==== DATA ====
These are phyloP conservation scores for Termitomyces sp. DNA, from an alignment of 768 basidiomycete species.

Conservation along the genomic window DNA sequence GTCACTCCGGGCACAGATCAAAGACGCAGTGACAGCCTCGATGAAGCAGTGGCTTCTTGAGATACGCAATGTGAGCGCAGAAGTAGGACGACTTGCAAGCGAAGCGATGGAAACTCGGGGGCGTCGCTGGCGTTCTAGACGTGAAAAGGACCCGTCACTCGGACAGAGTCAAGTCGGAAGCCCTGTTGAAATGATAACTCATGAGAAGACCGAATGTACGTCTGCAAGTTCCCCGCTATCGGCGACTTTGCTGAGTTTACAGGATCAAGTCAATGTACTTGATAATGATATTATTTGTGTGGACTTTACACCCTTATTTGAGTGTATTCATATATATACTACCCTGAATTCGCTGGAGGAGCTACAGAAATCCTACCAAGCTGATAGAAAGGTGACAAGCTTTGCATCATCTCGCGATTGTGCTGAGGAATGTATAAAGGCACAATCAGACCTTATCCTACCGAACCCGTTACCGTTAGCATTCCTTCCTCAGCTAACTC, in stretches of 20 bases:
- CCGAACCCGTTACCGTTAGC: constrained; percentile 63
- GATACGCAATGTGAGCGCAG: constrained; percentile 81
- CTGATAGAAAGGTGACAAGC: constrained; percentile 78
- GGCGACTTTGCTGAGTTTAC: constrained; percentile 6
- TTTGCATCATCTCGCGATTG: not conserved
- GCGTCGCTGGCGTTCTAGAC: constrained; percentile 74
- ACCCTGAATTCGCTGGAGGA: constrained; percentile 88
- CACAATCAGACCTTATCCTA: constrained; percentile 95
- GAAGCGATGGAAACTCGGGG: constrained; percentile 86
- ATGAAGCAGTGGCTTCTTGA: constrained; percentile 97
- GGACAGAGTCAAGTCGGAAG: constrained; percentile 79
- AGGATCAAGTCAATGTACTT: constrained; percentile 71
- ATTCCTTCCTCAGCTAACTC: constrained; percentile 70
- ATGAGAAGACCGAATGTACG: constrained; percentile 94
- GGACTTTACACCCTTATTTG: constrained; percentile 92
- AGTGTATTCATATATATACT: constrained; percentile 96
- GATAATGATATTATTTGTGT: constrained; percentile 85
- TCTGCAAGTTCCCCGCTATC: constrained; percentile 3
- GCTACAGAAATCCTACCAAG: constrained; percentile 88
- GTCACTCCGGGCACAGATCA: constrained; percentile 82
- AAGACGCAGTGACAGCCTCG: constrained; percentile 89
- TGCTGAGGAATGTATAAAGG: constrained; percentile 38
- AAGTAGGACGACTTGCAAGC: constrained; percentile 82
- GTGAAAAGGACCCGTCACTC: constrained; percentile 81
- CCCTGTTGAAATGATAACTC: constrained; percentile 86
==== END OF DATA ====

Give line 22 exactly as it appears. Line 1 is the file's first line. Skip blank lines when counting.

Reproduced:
- GTCACTCCGGGCACAGATCA: constrained; percentile 82